contribute to undercooking. This study concluded that low presence of V. cholerae in satar
and otak-otak can be detected by molecular methods but not the conventional plating
method. LAMP assay is a useful tool for rapid detection of pathogens in food due to its
simplicity, highly sensitive and visual interpretation capability. Though the prevalence of
V. cholerae was low in the samples, proper handling of this food will help in reducing the
risk of acquiring infection from V. cholerae in contaminated samples.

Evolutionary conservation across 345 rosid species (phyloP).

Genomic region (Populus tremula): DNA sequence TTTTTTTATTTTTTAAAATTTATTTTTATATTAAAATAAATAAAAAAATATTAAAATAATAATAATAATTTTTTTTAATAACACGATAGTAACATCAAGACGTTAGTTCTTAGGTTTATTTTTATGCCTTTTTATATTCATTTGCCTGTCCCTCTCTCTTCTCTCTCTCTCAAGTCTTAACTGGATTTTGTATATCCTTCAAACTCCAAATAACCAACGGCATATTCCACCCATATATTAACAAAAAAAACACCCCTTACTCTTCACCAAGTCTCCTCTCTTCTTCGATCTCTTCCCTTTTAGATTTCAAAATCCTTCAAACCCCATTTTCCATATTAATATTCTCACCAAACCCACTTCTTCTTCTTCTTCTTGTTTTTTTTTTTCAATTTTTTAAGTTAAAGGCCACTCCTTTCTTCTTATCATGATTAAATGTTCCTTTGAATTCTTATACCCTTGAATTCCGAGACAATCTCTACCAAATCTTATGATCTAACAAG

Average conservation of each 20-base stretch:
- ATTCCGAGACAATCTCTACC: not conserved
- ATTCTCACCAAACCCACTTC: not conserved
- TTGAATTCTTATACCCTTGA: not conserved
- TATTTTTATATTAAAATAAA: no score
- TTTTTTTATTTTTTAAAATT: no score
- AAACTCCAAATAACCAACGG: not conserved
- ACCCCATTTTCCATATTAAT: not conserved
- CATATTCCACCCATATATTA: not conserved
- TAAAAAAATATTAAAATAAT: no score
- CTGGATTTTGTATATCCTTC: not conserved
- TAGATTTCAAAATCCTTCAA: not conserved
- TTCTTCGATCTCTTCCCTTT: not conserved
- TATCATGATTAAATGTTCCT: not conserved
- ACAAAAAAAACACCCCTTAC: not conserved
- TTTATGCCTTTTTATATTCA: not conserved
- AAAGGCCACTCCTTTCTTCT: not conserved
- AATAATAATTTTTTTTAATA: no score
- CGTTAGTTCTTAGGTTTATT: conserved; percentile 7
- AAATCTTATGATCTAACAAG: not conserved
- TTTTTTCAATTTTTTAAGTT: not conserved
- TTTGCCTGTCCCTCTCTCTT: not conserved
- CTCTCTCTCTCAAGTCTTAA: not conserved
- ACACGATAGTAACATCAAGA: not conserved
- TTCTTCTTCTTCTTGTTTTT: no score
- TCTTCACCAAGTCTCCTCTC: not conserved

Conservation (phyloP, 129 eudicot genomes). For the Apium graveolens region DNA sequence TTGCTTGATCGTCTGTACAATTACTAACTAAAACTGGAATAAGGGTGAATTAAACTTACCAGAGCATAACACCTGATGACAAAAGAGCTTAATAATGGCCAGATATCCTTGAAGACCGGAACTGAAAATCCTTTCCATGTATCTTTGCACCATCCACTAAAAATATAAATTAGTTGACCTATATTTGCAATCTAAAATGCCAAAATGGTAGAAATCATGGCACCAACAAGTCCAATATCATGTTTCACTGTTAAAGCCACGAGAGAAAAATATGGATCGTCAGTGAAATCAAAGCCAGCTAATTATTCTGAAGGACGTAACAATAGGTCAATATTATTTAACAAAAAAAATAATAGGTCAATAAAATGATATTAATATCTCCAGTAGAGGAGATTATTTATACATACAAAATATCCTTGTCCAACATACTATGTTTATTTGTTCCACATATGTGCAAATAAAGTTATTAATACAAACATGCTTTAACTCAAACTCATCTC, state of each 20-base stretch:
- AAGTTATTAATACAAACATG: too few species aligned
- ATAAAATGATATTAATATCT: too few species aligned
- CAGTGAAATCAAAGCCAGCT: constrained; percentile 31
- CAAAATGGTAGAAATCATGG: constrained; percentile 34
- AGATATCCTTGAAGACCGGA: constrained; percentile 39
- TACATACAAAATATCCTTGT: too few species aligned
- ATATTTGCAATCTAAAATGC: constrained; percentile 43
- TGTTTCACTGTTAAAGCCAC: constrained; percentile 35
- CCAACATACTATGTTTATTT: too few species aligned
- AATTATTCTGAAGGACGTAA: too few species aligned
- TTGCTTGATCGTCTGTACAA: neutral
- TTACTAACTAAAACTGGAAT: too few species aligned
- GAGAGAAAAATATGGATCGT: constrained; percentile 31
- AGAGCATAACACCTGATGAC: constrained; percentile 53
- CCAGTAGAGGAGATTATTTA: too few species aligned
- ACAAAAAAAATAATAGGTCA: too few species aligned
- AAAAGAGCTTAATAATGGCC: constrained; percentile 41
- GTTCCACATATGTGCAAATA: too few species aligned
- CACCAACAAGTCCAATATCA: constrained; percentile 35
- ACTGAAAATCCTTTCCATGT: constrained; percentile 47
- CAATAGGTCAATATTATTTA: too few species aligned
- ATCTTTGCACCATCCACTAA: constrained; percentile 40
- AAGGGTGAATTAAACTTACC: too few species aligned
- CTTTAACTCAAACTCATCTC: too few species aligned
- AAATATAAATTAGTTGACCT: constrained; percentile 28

This study was undertaken to characterize the antibiotic resistance and randomly amplified polymorphic DNA (RAPD) profiles of Vibrio parahaemolyticus isolates from raw vegetable samples. A total of 46 isolates of V. parahaemolyticus recovered from raw vegetables samples and were confirmed by PCR were analyzed in this study. Most of the isolates were resistant to nalidixic acid (93.48%) and were the least resistant towards imipinem (4.35%). The MAR index results also demonstrated high individual and multiple resistances to antibiotics among the isolates. From the RAPD analysis, the size for RAPD fragments generated ranged from 250 bp to 1,500 bp, with most of the strains contained three major gene fragments of 350, 1,000 and 1,350 bp. The RAPD profiles revealed a high level of DNA sequence diversity within the isolates. Antibiotic resistance and RAPD proved to be effective tools in characterizing and differentiating the V. parahaemolyticus strains.